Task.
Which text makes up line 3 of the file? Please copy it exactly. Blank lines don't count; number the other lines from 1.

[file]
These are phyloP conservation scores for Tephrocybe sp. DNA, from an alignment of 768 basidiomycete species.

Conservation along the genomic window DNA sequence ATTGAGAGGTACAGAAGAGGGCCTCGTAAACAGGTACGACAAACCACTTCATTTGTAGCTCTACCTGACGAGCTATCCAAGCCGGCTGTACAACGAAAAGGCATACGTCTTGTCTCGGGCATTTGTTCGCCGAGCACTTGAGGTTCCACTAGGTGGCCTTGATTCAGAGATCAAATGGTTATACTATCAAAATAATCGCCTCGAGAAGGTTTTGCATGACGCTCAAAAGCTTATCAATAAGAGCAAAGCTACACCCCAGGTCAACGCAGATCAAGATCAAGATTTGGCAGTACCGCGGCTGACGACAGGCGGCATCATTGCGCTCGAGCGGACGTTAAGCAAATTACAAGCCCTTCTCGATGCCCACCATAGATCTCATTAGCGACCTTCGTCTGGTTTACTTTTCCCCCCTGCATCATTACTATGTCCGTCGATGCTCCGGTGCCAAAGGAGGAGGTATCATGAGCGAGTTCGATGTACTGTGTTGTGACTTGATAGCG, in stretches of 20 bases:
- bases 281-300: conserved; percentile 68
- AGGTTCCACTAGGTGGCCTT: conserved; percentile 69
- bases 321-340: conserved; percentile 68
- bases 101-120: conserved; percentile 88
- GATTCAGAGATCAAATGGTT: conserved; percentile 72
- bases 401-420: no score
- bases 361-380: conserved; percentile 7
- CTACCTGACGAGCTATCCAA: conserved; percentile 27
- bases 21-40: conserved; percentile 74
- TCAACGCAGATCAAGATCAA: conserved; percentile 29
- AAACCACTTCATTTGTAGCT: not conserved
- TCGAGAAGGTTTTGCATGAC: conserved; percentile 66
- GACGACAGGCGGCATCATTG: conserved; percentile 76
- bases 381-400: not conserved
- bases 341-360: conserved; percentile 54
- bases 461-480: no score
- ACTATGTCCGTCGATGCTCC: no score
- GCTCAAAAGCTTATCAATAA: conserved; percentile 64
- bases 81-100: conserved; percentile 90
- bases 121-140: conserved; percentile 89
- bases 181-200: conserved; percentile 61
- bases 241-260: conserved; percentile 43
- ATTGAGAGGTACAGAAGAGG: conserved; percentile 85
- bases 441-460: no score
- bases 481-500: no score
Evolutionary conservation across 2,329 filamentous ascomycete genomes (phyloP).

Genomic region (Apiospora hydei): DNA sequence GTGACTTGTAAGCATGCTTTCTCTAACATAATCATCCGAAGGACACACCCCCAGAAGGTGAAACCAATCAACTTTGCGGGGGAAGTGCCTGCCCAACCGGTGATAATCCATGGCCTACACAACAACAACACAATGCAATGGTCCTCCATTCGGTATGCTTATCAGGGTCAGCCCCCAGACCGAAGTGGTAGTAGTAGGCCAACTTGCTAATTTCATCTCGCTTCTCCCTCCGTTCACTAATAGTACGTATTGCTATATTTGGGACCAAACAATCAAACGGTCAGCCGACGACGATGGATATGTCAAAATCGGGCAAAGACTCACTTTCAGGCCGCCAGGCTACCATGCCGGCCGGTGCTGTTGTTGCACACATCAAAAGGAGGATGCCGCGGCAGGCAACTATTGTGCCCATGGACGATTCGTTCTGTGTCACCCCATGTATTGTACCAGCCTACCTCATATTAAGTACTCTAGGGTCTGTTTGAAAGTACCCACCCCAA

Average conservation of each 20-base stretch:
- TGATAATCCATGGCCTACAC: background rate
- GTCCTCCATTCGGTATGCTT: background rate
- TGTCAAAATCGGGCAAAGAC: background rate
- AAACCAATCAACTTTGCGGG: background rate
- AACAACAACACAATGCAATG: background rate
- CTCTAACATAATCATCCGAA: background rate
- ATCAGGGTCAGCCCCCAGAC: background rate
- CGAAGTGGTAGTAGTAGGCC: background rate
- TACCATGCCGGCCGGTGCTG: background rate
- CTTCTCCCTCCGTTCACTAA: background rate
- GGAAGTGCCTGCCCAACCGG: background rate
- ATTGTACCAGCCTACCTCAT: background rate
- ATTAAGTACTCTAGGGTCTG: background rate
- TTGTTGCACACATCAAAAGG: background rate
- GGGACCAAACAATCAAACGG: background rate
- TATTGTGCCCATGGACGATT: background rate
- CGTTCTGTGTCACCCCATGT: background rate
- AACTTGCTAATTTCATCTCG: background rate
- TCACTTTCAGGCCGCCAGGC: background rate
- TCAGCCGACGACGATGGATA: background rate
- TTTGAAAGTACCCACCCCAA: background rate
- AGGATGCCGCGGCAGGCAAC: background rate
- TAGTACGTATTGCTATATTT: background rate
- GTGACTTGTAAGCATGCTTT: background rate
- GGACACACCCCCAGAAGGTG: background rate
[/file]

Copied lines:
- bases 281-300: conserved; percentile 68